Japan's emperor left for Vietnam on Tuesday to meet families of Japanese soldiers sent there by his father more than seven decades earlier during World War II.
The 83-year-old Akihito and his wife, Michiko, are making their first visit to the country, the latest in a series of trips to former battlegrounds.
"It is our hope that our visit to Vietnam will contribute to the further development of the mutual understanding and friendly relations between our two countries," Akihito said at Tokyo's Haneda airport.
Akihito and Michiko are scheduled to visit Hanoi and Hue, according to the Imperial Household Agency.
On Thursday, they are set to meet with family members of some of the Japanese soldiers who stayed in Vietnam after WWII.
Many of the 700 soldiers joined forces with Vietnamese revolutionary leader Ho Chi Minh in his fight for independence from colonial ruler France.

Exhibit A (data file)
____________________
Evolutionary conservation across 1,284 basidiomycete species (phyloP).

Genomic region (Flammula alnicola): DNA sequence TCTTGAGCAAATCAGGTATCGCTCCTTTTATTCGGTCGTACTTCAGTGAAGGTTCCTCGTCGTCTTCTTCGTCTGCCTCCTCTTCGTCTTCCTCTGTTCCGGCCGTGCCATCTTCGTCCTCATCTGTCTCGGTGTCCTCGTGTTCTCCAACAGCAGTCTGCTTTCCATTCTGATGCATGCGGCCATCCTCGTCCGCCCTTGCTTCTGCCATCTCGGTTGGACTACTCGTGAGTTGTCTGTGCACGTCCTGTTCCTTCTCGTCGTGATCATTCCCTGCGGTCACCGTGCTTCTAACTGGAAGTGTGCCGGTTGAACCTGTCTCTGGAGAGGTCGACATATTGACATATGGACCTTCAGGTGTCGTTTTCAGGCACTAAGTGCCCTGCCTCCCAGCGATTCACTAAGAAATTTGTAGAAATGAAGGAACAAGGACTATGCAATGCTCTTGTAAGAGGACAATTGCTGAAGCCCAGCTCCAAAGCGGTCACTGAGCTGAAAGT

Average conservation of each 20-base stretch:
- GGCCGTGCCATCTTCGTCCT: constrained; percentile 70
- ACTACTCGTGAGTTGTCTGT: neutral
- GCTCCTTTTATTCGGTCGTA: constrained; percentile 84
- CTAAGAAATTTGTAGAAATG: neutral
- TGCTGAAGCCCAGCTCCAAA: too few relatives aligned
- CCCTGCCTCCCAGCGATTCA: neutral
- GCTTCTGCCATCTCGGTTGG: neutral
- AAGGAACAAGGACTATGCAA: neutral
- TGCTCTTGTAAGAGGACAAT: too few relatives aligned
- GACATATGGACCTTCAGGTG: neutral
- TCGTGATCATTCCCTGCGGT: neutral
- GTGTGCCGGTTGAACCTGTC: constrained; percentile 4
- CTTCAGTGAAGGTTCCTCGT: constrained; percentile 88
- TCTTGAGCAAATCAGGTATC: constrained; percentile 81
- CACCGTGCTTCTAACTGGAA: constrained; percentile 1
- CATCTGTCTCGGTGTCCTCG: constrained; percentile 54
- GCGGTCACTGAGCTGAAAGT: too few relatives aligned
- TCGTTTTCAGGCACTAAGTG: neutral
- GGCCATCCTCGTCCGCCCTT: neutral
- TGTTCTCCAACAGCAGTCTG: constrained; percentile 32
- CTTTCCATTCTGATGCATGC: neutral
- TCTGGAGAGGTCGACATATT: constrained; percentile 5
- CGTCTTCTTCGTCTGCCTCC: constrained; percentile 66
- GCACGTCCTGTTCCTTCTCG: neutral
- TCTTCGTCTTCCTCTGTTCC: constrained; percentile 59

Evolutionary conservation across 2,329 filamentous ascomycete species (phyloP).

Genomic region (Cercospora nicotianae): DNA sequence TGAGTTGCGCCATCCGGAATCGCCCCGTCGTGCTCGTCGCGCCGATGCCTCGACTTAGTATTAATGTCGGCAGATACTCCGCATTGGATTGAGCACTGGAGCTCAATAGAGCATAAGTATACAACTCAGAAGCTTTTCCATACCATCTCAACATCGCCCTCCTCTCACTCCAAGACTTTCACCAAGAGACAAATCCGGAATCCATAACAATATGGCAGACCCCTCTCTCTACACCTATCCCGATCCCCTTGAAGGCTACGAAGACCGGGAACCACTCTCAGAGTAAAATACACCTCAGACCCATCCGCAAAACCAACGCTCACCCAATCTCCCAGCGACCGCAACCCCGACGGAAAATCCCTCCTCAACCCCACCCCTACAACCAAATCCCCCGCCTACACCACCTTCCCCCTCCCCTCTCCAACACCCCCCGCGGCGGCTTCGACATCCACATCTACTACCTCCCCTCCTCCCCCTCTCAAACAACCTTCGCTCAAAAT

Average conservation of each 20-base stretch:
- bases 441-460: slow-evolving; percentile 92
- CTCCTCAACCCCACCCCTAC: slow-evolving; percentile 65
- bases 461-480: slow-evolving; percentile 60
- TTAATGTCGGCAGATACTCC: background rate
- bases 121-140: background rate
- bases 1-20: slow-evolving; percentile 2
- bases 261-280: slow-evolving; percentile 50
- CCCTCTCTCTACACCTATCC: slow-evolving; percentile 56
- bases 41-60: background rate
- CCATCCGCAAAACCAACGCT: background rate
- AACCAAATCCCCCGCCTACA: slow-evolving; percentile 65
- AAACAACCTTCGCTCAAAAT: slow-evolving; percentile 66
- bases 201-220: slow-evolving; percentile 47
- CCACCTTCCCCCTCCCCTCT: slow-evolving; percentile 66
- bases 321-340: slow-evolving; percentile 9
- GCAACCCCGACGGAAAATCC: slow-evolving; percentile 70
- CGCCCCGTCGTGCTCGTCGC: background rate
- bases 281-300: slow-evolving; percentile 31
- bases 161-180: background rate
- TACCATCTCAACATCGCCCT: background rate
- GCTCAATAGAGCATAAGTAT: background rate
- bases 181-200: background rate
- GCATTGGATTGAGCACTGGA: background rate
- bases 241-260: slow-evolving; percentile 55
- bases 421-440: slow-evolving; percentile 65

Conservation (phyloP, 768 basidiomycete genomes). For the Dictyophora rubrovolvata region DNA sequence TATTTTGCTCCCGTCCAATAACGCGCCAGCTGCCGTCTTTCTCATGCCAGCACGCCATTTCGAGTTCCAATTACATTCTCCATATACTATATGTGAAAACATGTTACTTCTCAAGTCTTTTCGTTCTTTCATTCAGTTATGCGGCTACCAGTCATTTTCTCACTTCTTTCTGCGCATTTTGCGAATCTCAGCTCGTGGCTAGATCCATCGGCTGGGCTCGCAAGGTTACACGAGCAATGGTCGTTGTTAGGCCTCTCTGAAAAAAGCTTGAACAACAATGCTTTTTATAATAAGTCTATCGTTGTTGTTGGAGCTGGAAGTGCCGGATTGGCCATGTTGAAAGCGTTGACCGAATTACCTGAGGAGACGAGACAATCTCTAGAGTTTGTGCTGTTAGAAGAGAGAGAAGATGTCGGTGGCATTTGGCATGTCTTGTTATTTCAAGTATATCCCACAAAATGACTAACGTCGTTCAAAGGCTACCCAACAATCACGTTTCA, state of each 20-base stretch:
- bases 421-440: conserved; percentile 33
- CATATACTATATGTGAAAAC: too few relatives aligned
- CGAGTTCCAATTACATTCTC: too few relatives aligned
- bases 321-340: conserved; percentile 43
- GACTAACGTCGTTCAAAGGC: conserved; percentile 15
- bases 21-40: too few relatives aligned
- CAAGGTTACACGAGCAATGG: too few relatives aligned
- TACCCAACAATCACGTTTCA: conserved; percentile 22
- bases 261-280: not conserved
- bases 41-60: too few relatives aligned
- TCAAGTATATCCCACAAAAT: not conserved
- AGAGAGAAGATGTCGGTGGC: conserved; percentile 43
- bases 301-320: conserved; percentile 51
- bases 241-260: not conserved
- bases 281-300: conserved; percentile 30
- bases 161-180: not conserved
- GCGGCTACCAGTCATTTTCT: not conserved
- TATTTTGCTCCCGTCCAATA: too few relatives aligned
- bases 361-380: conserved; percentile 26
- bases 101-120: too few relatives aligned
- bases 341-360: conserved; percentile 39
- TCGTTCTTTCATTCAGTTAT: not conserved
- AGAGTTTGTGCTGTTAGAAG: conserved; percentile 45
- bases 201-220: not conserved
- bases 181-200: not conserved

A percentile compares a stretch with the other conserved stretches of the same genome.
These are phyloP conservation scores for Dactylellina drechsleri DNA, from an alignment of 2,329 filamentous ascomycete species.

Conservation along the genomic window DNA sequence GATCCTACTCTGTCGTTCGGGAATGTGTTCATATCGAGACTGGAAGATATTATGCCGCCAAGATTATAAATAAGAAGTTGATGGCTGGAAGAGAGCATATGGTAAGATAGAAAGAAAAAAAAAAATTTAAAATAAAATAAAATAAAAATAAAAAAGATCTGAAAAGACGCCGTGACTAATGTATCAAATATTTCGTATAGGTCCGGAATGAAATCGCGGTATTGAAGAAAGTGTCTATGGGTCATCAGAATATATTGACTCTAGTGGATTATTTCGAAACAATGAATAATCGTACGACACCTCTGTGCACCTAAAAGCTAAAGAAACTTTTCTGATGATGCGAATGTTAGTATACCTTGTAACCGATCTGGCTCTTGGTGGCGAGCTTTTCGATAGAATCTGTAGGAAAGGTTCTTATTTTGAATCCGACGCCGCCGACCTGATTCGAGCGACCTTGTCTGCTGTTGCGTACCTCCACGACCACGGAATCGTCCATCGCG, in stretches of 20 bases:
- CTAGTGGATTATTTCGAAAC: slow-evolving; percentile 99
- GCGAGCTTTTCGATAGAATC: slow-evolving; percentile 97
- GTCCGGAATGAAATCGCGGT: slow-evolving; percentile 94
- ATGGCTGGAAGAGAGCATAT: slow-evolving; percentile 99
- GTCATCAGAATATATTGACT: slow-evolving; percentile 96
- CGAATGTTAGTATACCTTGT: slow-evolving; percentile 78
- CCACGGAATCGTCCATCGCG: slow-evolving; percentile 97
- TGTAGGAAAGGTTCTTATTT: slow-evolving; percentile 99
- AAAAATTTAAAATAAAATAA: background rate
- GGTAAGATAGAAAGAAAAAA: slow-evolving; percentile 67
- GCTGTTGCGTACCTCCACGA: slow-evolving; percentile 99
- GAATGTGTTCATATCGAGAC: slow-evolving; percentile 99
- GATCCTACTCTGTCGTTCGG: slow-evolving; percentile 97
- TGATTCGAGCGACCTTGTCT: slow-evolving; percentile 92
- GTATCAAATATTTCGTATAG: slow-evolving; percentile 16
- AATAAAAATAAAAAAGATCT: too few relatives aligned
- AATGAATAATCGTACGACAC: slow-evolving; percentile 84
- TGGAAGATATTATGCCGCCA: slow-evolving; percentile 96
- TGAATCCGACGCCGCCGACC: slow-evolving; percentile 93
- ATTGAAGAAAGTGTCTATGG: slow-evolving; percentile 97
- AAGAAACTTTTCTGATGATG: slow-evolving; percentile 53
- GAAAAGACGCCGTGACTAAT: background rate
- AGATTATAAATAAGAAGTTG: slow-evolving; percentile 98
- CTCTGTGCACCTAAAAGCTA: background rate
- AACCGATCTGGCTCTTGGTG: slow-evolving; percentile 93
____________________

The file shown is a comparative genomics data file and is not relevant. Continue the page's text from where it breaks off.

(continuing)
They were ordered to return home by Japanese authorities after France was defeated in 1954, but the first wave was not allowed to bring their Vietnamese wives or children.
Their families were often left in poverty and faced accusations of treachery for setting up house with the former enemy.
After Vietnam, the pair fly on to Bangkok on Sunday to pay respects to King Maha Vajiralongkorn, who came to the throne after the death of his father Bhumibol Adulyadej in October.
The tour comes after Akihito suggested last year he is ready to step down, citing his age and increasing frailty.